The after effects of an intense Met Con and Tabata session yesterday has brought me to the idea of writing a blog post on delayed onset muscle soreness (DOMS). I would bet the world that at least one person reading this post is suffering with DOMS at this present moment in time and the majority of us have experienced DOMS at some stage of our lives.
There is a lot of information out there about DOMS but many people don’t fully understand what is actually going on in the body post workout. DOMS is a natural phenomom that occurs after an exercise bout. It causes damage to the muscle fibres and is brought about by strenuous exercise, particularly a high load of eccentric (lowering phase of an exercise) muscle contractions. It is an acute effect and can be felt anything from 24-72 hours post workout. DOMS can cause both mild to severe discomfort throughout the body depending on the intensity of your training session and how your body reacts to exercise. Below is an image of a muscle fibre, the image on the left is affected by DOMS and the image on the right is the same muscle fibre prior to physical activity.
Being physically active increases cognitive function which leads to an increase in productivity in the workplace. But as with anything there is a side effect or what I would refer to as a tax. Can DOMS be seen as a tax on exercise? Exercise causes endorphins to be released within the body which is why we feel like we can take on the world post workout. Our cognitive function increases which will have a direct impact on workplace performance as well as energy levels to execute tasks. Unfortunately there is a catch, DOMS sets in and we feel sore after completing the activity. We might not experience DOMS until the second day after doing a session and at times we may find that if we repeat the same session a few days later we don’t suffer as bad with DOMS. This is as a result of the muscles adapting quickly to the stress caused or what is known as the Repeated Bout Effect (RBE). RBE is whereby the muscle ‘remembers’ the stress caused from the first workout so more immune cells are recruited so a stronger response to the exercise stimulus is afforded leading to a reduction in DOMS from the same exercise stimulus. (2)
So this brings me to the question that I often get asked by clients, “how do I reduce DOMS?” Whenever we start a new programme we should ease our way into it so that the body can progressively adapt to the exercise stimulus. Foam rolling is believed to be a method to help reduce DOMS however more research on its effectiveness is required before a definitive conclusion can be drawn on its effectiveness (3). The performance benefits associated with caffeine supplementation for the endurance athlete are well documented and it is know to improve endurance performance while also increasing alertness. Further research carried out on short term caffeine supplementation indicates that it may decrease overall muscle soreness (4). Omega 3 fatty acids (good fats) found predominantly in avocados, fish and nuts have also been shown to reduce the effects of DOMS (5). Turmeric/curcumin, an Indian spice, which most people have in their cupboards has anti-inflammatory properties which contribute to reducing DOMS also (6)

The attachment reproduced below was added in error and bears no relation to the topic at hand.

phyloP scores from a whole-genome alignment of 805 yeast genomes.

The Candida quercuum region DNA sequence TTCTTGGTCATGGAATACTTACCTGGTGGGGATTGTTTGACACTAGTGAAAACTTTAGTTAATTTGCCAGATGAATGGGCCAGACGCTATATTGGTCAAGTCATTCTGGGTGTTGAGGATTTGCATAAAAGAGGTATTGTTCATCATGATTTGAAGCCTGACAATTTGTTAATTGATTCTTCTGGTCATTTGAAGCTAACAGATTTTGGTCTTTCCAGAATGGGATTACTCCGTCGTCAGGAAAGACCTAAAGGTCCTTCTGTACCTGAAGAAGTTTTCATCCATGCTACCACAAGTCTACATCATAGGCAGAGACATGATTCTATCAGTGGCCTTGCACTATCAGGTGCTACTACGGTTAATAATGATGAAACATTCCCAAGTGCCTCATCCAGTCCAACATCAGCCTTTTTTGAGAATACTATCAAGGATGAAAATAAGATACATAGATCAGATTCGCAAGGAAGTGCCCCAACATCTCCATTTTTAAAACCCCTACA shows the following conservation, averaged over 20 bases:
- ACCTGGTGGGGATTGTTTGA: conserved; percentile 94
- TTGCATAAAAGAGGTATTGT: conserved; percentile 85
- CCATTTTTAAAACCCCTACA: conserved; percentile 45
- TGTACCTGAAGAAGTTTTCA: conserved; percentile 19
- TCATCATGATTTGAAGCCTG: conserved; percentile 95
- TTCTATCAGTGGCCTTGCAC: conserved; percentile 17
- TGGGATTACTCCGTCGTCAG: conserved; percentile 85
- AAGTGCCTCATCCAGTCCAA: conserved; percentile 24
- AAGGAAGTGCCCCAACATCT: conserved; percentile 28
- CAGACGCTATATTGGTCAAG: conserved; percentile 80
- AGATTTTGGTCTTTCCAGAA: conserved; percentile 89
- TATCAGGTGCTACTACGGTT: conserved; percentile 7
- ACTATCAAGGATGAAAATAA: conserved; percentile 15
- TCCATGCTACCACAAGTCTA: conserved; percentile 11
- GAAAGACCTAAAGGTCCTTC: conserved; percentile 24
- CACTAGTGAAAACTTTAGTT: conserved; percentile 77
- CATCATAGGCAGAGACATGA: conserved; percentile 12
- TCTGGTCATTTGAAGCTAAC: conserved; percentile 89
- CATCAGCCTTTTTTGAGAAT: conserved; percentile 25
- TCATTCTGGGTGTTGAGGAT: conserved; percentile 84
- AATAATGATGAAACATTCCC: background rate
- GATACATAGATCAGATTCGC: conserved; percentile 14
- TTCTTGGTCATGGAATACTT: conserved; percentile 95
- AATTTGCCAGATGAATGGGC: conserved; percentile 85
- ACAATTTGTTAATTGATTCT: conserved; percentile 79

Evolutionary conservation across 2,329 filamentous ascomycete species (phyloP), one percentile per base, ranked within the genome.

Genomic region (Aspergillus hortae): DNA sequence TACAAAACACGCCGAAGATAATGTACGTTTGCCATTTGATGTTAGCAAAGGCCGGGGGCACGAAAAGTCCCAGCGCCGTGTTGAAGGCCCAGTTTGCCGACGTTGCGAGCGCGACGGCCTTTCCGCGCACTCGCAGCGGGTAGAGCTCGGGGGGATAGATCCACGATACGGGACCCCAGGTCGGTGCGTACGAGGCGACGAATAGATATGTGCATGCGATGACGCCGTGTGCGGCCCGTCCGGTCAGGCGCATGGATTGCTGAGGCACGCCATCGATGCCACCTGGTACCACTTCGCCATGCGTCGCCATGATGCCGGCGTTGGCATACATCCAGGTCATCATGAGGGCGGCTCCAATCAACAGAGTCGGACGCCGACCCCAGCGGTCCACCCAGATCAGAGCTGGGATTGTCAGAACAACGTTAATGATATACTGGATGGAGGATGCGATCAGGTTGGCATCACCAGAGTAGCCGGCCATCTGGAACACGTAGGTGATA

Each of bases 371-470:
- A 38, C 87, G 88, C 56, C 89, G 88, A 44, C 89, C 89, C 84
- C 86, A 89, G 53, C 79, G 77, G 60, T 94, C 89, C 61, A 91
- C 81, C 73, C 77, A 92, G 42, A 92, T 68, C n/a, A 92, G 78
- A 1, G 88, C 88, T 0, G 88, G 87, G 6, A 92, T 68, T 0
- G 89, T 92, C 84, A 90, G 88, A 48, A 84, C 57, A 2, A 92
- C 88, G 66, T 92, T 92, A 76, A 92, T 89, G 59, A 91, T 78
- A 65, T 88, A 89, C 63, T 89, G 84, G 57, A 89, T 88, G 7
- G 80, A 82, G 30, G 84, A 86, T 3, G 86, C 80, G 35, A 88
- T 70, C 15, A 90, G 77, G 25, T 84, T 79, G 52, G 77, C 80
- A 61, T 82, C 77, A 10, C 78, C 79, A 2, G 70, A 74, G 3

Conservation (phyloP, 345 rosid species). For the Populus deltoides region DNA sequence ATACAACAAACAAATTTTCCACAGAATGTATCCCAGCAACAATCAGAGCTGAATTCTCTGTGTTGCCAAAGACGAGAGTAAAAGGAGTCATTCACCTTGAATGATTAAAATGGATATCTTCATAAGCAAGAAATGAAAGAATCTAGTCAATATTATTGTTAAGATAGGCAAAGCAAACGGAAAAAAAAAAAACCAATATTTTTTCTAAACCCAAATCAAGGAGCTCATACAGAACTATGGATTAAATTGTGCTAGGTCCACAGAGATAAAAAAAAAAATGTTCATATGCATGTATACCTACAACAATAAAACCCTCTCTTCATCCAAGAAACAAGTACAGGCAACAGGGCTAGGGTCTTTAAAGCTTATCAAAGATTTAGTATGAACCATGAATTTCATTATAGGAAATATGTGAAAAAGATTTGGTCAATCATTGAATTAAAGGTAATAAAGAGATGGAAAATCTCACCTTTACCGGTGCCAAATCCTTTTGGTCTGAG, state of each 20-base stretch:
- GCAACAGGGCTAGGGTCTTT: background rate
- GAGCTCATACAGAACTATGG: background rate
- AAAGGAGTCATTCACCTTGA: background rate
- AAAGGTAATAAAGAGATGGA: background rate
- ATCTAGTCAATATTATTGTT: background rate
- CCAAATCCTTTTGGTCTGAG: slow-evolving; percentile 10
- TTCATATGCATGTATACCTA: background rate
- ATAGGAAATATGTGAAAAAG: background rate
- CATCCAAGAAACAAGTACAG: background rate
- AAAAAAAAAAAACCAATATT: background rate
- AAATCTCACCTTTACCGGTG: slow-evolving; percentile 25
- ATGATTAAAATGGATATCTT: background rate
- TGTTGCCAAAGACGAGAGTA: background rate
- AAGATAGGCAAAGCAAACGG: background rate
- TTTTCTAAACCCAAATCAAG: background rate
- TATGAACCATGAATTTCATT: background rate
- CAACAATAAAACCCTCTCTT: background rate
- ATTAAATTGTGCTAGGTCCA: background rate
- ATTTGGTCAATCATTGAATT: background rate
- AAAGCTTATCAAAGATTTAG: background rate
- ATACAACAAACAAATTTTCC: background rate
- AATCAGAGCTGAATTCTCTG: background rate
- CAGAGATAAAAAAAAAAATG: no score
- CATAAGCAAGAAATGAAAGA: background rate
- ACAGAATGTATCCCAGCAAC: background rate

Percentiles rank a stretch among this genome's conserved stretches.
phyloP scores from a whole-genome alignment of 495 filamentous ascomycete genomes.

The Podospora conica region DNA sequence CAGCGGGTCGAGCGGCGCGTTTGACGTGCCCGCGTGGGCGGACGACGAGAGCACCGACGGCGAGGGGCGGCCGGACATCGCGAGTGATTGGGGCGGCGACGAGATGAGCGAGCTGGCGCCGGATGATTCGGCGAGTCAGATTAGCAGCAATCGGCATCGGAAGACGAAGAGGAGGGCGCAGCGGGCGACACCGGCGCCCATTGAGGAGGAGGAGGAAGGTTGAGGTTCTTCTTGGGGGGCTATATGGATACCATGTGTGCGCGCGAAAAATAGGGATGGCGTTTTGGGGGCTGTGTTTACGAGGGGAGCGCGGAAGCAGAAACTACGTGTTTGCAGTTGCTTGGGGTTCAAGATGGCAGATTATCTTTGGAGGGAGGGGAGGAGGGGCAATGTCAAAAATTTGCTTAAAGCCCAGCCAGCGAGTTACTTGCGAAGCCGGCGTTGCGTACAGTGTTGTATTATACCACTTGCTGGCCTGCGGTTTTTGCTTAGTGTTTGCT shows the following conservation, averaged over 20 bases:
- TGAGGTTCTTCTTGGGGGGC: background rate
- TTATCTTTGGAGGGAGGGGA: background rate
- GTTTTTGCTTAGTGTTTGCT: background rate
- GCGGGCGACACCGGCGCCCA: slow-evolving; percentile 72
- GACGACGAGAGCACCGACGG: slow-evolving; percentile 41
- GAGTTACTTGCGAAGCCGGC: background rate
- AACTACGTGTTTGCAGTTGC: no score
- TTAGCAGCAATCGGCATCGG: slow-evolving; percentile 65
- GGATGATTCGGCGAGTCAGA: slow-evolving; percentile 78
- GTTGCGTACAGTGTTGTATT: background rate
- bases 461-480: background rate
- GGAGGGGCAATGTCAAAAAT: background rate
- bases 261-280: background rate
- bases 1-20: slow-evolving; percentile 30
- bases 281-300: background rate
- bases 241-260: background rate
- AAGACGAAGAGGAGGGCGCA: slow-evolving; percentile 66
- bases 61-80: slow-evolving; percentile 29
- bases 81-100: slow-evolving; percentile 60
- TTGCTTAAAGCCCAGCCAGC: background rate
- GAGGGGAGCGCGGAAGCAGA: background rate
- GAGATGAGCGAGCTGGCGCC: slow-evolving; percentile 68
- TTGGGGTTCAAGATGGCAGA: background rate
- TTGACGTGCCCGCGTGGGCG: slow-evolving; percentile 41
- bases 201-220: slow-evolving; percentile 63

In conclusion we all know and have experienced DOMS at some stage. Do we accept that DOMS are inevitably going to happen depending on how hard we push ourselves in our training? There is research that suggests we can combat and reduce the effect of DOMS to a certain degree with foam rolling or adding caffeine, omega 3 and turmeric into your diet. You can try these methods out and see if they help reduce DOMS after a strenuous training session.Do we accept that the effect of DOMS is inevitable and a sign of a good session or do you share my view that DOMS can be seen as nature’s tax on exercise? Whatever you decide you can be assured that you will experience DOMS at some stage over the course of your training programme, enjoy!